If merely understanding a first principle is necessary and sufficient for assenting to it, we have here something like “compelled assent”: one simply cannot help but assent to a first principle. And I submit that when we find a contradiction like “compelled assent” in a philosopher’s thinking, we have exposed a very interesting tangle or knot. How to untangle it?

    We can begin to find the way forward here by noticing that teaching can have a wide range of senses (as can “knowledge”). In the pragmatist tradition (with parallels with Ryle and Heidegger, who are not pragmatists), we often distinguish “knowing how” from “knowing that”, and hold that knowing-how is logically prior (as well as developmentally, psychologically prior) to knowing-that. That is, knowing involves not just facts but also (and, according to pragmatism, more basically) skills. And skills can, of course, be taught.

    Of particular interest to contemporary pragmatists are the skills of discourse, what Brandom calls “deontic scorekeeping”: being able to track what other people are committed to assert and entitled to assert, and recognizing oneself as subject to the evaluations of other people as to what one is committed to asserting and entitled to assert. These are skills that we acquire in the process of learning a natural language that is used to navigate social environments.

    The next step is to introduce the idea of a metavocabulary. A metavocabulary is a way of saying what one must be able to do in order to use some other vocabulary.

    We can propose the Brandomian inversion of Reid: the first principles are not the foundation of the skills of rational discourse, but rather the first principles are the metavocabulary of rational discourse. That is, the first principles allow us to say what one must be able to do in order to engage in rational discourse. And now we have an explanation, without any question-begging innatism, as to why understanding the principles is sufficient to compel assent: because all the principles do is tell us what we’re already doing.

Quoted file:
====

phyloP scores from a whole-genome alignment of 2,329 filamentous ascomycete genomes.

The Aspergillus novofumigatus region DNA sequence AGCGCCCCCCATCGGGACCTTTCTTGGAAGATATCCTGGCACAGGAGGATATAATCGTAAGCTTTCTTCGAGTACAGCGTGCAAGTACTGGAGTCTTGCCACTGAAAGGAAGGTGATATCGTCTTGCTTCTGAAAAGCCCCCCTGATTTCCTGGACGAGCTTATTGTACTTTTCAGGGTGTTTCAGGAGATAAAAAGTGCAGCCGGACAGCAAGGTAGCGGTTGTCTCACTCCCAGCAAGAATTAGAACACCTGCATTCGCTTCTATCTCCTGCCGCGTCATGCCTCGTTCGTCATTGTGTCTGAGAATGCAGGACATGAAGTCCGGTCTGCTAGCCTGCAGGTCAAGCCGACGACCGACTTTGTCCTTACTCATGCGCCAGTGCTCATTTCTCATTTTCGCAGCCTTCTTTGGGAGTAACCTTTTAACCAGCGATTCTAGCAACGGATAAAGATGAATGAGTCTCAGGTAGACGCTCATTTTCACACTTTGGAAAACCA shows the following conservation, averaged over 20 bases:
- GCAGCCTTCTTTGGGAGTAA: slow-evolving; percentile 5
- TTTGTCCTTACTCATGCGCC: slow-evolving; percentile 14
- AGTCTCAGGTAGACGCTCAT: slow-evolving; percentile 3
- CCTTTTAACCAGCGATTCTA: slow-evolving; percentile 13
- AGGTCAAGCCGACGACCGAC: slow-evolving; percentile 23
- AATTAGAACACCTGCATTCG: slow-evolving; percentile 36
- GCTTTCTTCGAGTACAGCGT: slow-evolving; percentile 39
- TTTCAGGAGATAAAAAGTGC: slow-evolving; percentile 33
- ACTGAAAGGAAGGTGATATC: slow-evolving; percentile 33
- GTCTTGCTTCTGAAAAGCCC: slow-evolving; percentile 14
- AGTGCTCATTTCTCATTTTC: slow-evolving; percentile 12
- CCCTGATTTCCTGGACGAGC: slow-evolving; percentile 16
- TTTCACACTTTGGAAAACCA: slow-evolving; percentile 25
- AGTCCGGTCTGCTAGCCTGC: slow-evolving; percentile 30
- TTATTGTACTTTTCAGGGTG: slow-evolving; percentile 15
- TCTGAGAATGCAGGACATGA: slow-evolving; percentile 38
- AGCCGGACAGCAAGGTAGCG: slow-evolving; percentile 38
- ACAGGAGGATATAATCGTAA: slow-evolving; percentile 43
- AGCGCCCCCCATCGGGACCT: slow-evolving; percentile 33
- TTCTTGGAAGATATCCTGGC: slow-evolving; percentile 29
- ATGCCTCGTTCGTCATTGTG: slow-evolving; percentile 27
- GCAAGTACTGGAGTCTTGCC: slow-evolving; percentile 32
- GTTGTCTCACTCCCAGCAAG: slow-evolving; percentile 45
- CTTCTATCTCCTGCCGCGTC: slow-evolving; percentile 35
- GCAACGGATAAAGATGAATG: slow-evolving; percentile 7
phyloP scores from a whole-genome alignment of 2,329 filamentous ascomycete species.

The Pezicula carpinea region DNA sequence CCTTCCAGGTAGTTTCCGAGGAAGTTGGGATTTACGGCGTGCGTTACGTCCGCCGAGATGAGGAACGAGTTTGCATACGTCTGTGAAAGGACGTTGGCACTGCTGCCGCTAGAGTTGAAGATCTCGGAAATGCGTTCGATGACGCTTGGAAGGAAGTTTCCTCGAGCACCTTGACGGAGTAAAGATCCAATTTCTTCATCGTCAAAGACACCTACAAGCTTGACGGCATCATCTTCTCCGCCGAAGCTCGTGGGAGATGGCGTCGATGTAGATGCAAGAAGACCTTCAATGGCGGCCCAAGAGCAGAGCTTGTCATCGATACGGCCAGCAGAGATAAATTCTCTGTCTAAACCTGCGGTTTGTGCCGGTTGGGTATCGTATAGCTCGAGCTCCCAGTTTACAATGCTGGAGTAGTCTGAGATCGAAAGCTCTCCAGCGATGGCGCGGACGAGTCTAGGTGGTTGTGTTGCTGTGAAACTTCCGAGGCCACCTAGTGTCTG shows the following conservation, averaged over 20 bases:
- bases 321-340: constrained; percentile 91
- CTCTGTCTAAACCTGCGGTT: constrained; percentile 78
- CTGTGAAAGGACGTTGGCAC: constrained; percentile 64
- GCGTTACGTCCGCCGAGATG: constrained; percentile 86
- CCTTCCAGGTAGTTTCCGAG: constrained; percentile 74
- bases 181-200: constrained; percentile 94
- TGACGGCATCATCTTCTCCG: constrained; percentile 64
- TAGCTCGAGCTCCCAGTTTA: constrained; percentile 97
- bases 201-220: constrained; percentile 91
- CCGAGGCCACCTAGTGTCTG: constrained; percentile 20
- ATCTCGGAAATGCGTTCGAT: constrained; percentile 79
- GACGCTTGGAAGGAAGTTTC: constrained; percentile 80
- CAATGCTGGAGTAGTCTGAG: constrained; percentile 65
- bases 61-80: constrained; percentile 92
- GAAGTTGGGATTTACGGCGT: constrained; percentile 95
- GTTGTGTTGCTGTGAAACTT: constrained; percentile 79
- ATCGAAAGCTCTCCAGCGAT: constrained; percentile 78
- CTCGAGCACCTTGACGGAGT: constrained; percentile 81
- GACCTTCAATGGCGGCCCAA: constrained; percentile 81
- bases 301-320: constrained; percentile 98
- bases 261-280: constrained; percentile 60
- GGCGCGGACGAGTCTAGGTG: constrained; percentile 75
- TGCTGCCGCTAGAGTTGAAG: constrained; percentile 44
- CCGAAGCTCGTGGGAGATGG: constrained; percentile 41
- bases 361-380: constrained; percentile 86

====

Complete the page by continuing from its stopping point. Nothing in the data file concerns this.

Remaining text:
To conclude: we do not first give our individual assent to first principles and then form a discursive community. Rather, we are able to assent to first principles because we are already part of a discursive community, having acquired the skills of playing the game of giving and asking for reasons in the process of acquiring a language, and first principles are simply the metavocabulary of the skills of rational discourse.

  2. “For before men can reason together, they must agree in first principles; …”

    This seems self-contradictory. Reaching agreement already involves reasoning.

    I’m not criticizing Reid for that. I take his statement to be rhetorical.

    I would think that questioning agreed principles is something that philosophers should do.

  3. Although it’s sort of true. Remember all those discussions about the shape of the table during the Paris Peace Accords.

  4. KN, I don’t think Reid’s uses of “first” or “before” should be taken as chronological in those passages. I think he was talking about logical priority. That may be similar to what Brandom is talking about. Not sure.

    Reid is just making the point here that there has to be some common ground for communication to occur.

    Thanks for the links, mung.

  5. walto: KN, I don’t think Reid’s uses of “first” or “before” should be taken as chronological in those passages. I think he was talking about logical priority. That may be similar to what Brandom is talking about. Not sure.

    No, I’m defending a version of Brandom’s claim, which is precisely to reverse the order of explanatory priority between the capacity to engage to rational discourse and the capacity to assent to first principles.

    Reid seems to be saying that we should explain our capacity to engage in rational discourse in terms of our capacity to assent to first principles. Brandom would say that we should explain our capacity to assent to first principles in terms of our capacity to engage in rational discourse.